Background: Alcohol dependence is a highly prevalent condition worldwide. Among those with early-onset substance dependence, studies have found that about 30% have comorbid attention deficit hyperactivity disorder (ADHD). Such patients tend to have severe dependence, poorer outcomes, and failure of classical treatment.
Aim and objective: To study the prevalence of adult ADHD and explore the correlates of ADHD among those with early-onset alcohol dependence.
Materials and methods: Eighty-two adult inpatients with early-onset alcohol dependence were recruited for the study after obtaining informed consent. The World Health Organization (WHO) Adult ADHD Screening Rating Scale (ASRS) was used to screen adult ADHD. Wender Utah Rating Scale (WURS) was used to corroborate childhood ADHD symptoms. Severity of Alcohol Dependence Questionnaire (SAD-Q) was administered to determine the severity of dependence. Cohen\'s Perceived Stress Scale was administered to determine the perceived stress levels in the past 1 month. MINI Plus Neuropsychiatric Interview was administered to rule out mood disorders and antisocial personality disorder (ASPD). Analysis of data was done using t-test, Fisher\'s exact test, Spearman\'s correlations, and multiple logistic regression analysis to determine the odds of having severe dependence.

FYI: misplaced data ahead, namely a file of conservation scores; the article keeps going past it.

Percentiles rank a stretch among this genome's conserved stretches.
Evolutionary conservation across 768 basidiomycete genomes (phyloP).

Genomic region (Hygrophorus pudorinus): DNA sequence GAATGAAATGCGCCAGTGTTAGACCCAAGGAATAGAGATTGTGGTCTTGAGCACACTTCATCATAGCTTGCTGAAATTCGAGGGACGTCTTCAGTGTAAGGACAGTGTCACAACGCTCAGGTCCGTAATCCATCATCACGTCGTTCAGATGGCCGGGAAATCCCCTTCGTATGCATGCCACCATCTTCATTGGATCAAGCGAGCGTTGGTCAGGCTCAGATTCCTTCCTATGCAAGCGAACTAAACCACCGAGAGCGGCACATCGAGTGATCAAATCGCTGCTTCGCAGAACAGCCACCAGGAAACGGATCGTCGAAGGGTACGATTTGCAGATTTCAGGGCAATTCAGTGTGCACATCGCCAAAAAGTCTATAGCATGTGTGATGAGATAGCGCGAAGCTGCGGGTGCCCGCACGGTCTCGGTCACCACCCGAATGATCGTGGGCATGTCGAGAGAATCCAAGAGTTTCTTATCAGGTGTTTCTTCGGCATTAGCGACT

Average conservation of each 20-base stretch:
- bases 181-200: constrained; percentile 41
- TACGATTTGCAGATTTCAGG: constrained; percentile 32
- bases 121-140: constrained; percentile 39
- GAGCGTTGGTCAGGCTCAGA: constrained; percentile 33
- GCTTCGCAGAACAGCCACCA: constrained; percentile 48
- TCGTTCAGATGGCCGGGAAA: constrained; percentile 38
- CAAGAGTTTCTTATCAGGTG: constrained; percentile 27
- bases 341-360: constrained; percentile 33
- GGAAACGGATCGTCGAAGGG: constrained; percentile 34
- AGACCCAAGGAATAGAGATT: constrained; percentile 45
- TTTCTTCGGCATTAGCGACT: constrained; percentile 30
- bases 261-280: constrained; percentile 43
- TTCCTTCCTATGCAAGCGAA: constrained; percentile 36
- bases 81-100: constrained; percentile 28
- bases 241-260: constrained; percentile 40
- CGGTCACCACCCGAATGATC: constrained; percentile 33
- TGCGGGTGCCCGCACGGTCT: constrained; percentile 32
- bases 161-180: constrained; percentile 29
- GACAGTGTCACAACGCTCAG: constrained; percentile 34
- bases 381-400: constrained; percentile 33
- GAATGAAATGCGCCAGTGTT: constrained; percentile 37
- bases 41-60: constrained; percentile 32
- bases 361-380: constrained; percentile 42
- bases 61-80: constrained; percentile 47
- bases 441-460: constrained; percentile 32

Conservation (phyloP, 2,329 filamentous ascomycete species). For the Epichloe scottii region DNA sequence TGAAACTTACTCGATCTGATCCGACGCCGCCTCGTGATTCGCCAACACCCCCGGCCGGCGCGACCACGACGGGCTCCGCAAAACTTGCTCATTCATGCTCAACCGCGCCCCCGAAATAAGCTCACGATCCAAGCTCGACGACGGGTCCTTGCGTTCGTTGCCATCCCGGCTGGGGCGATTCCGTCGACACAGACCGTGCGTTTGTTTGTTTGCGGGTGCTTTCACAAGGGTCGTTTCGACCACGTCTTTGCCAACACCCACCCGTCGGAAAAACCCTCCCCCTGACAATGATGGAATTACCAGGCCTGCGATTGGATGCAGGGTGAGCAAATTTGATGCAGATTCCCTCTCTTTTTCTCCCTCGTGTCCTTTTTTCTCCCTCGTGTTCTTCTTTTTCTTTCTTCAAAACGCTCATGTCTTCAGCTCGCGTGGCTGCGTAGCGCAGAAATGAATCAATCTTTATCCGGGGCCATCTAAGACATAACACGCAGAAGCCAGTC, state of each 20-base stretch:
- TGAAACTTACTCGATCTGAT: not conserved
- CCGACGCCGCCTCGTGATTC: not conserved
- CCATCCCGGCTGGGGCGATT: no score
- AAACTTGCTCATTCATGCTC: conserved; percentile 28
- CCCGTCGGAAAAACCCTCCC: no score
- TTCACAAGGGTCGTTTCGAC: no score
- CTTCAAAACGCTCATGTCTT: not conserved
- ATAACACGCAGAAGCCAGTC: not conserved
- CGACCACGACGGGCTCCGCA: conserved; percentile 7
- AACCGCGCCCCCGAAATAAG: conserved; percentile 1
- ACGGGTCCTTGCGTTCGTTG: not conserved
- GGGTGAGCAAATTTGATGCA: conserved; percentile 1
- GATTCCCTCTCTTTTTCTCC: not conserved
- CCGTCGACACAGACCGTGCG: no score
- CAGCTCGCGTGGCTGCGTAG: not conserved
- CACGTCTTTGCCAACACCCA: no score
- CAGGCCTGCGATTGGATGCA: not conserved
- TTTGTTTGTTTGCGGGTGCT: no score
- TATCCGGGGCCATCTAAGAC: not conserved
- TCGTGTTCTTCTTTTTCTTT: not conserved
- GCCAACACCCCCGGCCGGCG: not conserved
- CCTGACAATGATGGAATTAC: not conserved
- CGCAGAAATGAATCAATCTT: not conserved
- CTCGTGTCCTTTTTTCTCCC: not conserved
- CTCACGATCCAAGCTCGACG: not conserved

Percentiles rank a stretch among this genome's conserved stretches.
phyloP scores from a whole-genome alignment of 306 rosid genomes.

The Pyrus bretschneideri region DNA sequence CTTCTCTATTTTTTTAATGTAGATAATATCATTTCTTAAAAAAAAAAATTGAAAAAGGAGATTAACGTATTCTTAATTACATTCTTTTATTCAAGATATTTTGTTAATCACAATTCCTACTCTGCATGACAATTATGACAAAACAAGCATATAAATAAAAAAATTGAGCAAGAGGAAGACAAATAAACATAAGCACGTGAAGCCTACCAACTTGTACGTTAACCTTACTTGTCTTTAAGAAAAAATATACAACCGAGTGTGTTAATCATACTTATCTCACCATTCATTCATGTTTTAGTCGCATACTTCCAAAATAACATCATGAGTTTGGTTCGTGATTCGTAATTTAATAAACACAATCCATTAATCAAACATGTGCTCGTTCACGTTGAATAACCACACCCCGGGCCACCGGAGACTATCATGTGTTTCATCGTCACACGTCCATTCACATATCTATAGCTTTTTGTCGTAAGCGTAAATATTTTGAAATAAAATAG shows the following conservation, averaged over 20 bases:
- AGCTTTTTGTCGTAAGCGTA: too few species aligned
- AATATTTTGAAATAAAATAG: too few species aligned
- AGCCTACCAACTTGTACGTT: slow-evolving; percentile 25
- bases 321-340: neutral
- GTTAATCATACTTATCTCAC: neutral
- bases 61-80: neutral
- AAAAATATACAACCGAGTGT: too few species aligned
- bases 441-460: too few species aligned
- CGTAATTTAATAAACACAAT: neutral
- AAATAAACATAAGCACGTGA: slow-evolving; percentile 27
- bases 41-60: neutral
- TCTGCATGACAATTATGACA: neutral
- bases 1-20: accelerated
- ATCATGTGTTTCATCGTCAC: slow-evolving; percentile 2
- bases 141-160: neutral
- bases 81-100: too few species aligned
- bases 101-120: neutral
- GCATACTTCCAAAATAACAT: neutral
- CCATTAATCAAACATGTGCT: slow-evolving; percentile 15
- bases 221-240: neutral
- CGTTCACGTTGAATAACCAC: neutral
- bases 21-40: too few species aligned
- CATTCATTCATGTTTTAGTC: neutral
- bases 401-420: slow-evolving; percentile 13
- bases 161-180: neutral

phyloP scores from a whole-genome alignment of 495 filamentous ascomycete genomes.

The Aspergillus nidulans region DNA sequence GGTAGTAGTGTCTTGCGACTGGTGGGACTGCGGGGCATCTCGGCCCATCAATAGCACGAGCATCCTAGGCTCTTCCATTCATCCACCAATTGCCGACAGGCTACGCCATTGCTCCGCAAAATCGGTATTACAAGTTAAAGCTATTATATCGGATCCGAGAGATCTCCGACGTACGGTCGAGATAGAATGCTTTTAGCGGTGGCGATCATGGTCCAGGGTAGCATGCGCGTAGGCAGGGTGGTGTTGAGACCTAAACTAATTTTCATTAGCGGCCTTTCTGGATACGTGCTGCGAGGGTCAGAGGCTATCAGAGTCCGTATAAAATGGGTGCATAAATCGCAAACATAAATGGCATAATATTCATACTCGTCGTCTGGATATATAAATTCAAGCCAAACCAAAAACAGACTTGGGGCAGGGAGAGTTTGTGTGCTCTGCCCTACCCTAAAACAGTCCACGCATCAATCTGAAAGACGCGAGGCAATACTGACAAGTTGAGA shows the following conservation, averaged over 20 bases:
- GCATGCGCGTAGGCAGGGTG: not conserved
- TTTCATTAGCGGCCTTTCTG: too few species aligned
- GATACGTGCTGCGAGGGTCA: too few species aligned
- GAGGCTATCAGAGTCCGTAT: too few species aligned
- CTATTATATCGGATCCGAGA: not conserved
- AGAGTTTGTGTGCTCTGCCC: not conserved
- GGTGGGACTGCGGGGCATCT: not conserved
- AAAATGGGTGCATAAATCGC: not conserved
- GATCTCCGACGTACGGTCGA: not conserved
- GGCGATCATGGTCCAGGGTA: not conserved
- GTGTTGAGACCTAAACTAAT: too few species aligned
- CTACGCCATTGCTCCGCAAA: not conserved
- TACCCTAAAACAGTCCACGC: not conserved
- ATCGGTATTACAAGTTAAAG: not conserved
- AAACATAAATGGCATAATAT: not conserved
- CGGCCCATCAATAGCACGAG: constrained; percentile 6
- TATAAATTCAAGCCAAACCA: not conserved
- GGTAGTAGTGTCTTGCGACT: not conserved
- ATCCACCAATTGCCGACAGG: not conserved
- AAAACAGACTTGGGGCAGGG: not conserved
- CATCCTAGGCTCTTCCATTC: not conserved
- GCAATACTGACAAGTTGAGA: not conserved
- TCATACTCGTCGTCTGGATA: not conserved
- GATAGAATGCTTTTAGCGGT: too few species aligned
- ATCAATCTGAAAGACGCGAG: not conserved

Results: Twenty-one out of the 82 subjects with early-onset alcohol dependence had adult ADHD (25.6%). The severity of alcohol dependence was significantly greater among those with comorbid ADHD (p <0.001). The odds of having ADHD predicting severe dependence was 8 (p = 0.0004).
Conclusion: The prevalence of adult ADHD in those with early-onset alcohol dependence is high. Adult ADHD is a significant predictor of greater severity of alcohol dependence. There is a need for studies that evaluate therapeutic options that would be effective for the treatment of comorbid ADHD and early-onset alcohol dependence.